January 16, 2017 (KHARTOUM) – The head of the African Union commission, Nkosazana Dlamini Zuma, Monday welcomed the decision of President Barak Obama to partially lift economic and trade sanctions on Sudan
- Nkosazana Dlamini Zuma, chairperson of the African Union Commission (Photo: Reuters)
Zuma “acknowledges the importance of this development which will allow Sudan to reengage in international trade and end the suffering of its people”.
She further expressed hopes that the incoming administration of President Donald Trump ” will consider permanent revocation of the sanctions in Executive Orders 13067 and 13412 and further work towards granting debt relief to the Republic of Sudan”.
President Obama on Friday signed an executive order to suspending sanctions against Sudan enabling trade and investment transactions to resume with the east African nation. The move comes in recognition of Sudan’s collaboration to curtail terrorism, and its efforts to improve humanitarian access.
Within six months, Washington will review the situation and may re-establish the suspended measures, if it considers that Khartoum didn’t honour its commitments. But If its finding is positive then the sanctions included in 1997 and 2006 executive orders would be definitively cancelled.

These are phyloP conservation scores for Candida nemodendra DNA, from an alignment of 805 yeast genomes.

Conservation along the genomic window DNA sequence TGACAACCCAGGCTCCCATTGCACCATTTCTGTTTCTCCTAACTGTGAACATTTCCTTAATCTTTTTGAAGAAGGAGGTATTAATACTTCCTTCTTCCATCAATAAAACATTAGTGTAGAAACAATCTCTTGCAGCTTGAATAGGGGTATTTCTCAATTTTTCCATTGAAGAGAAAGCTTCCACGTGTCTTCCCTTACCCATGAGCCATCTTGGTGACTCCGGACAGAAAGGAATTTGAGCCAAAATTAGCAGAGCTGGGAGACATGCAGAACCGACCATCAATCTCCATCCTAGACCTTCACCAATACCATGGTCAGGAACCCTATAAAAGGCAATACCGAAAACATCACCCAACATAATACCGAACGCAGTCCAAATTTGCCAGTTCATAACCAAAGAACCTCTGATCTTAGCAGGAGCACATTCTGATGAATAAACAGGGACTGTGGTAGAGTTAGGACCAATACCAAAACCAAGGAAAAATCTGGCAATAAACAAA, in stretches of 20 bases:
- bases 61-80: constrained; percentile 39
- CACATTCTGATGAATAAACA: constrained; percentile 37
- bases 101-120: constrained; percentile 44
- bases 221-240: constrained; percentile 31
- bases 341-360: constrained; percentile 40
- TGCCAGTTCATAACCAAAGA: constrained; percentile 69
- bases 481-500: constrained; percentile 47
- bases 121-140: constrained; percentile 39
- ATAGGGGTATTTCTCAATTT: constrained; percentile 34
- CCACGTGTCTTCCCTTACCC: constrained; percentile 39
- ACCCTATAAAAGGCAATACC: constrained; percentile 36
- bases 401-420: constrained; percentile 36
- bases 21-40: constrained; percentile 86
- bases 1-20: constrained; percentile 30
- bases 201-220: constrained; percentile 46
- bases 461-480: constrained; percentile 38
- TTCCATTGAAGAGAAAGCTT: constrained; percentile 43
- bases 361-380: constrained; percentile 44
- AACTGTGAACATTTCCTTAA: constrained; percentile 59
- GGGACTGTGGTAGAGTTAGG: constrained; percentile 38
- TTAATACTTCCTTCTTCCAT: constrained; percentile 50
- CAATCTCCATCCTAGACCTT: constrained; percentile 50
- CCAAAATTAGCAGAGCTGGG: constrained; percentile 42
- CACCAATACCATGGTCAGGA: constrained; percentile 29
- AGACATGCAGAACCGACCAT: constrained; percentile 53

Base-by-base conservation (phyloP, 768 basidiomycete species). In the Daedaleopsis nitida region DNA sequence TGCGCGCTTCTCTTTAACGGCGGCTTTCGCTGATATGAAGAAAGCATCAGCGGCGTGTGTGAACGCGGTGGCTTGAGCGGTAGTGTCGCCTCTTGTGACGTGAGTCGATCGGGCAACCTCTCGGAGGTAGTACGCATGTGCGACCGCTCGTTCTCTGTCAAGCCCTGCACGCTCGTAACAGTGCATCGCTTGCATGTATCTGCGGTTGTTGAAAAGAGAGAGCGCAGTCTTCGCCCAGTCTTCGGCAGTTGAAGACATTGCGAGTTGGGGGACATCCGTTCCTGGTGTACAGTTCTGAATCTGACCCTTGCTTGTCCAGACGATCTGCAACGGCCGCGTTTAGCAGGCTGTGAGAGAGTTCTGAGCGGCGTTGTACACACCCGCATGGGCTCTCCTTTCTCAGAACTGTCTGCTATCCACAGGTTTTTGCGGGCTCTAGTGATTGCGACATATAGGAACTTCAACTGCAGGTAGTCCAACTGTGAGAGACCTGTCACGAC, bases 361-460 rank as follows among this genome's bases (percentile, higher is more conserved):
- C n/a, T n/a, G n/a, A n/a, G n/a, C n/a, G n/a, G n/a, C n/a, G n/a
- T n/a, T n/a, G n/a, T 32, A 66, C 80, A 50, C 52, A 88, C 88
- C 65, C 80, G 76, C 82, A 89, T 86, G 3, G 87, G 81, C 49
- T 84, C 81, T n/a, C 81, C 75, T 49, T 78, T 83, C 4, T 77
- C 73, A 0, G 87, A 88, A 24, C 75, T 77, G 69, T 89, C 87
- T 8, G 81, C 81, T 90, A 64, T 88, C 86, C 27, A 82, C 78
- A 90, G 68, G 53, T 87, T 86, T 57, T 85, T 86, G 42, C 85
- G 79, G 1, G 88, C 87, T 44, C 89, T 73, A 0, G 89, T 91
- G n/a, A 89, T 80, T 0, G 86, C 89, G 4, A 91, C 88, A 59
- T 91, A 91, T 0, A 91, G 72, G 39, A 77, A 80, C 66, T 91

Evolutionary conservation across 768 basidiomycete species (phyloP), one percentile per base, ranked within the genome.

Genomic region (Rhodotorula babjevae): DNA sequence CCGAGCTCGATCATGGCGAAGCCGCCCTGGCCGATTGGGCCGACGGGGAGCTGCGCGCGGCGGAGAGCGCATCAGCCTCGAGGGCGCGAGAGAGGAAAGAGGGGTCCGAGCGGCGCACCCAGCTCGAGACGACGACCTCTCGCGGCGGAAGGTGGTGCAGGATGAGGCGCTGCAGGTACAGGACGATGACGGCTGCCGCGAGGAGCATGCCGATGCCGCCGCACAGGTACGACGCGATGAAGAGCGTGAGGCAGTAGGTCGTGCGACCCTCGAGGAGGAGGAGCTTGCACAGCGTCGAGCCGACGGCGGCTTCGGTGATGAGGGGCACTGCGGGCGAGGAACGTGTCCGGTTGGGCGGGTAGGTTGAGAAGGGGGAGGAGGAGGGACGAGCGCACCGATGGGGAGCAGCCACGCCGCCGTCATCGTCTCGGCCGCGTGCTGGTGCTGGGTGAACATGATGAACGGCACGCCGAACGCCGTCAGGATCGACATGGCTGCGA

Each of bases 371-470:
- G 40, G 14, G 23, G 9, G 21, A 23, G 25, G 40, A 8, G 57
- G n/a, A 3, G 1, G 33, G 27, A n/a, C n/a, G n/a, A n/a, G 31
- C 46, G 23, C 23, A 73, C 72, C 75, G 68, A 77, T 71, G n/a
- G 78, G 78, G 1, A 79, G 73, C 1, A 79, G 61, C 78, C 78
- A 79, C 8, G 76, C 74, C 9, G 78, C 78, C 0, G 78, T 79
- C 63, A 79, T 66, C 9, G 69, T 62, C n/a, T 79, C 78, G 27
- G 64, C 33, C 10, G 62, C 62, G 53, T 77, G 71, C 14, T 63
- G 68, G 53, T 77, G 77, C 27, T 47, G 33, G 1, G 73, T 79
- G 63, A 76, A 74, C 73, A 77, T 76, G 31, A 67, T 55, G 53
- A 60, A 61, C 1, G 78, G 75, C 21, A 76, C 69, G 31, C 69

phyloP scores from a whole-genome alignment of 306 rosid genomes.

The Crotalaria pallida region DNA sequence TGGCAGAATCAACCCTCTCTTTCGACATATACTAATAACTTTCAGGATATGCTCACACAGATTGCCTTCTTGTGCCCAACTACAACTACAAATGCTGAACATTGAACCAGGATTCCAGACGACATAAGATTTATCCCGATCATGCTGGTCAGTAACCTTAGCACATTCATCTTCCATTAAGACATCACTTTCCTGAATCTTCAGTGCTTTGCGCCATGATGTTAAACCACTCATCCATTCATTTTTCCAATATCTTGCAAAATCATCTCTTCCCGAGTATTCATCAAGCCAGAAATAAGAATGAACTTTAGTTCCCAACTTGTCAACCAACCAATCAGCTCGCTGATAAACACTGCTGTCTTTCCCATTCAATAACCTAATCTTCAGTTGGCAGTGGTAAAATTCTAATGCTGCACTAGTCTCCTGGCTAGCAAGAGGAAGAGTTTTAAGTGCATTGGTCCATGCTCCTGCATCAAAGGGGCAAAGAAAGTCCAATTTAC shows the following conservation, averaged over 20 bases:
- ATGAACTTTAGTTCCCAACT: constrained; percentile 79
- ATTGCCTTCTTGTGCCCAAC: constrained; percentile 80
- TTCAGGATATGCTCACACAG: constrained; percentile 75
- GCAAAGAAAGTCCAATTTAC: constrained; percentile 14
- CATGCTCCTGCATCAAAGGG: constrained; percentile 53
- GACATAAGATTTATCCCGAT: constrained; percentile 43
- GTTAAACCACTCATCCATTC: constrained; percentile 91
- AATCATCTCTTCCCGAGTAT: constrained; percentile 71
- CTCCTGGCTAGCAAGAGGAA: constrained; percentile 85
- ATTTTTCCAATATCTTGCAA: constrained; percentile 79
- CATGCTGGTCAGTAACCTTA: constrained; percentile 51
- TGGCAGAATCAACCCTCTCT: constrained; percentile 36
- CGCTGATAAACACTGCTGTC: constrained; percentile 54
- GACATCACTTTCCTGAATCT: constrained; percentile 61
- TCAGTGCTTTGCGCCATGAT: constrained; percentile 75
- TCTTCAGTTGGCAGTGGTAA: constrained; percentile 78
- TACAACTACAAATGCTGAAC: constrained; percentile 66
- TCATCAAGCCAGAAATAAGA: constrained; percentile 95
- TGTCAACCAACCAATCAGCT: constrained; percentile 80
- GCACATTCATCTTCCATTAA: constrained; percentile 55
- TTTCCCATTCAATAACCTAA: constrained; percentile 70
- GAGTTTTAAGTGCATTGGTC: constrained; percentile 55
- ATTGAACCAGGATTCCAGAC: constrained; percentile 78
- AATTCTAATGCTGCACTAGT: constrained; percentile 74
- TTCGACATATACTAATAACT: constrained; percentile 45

The sanctions of 1997 are imposed for its alleged support to terror groups. While the additional sanctions of 2006 are in relations with the conflict in Darfur region and are not part of the current process as they require a vote by the Congress.
On Saturday, the United Nations Resident and Humanitarian Coordinator for Sudan, Marta Ruedas, welcomed the partial lift of sanctions on Sudan.
“This decision is recognition of steps taken by the Government of Sudan during recent months in a number of important areas,” said Ruedas in a statement released on Saturday.
She said the American decision will provide a solid platform for the sustainable development in Sudan.
“The United Nations stands ready to provide all possible support to the Government of Sudan to ensure that this development meets the needs and aspirations of the people of Sudan at national and local levels”.
Zuma renewed calls to the Sudanese government and armed rebel groups to “urgently” resume talks in order to bring a lasting peace agreement and achieve democratic reforms.
In this regard, she calls on all parties to “cooperate fully with the efforts of the AU High Level Implementation Panel (AUHIP) to reach a Cessation of Hostilities Agreement and a Permanent Ceasefire and participate in an inclusive political process, which will guarantee the Sudanese people the long awaited peace”.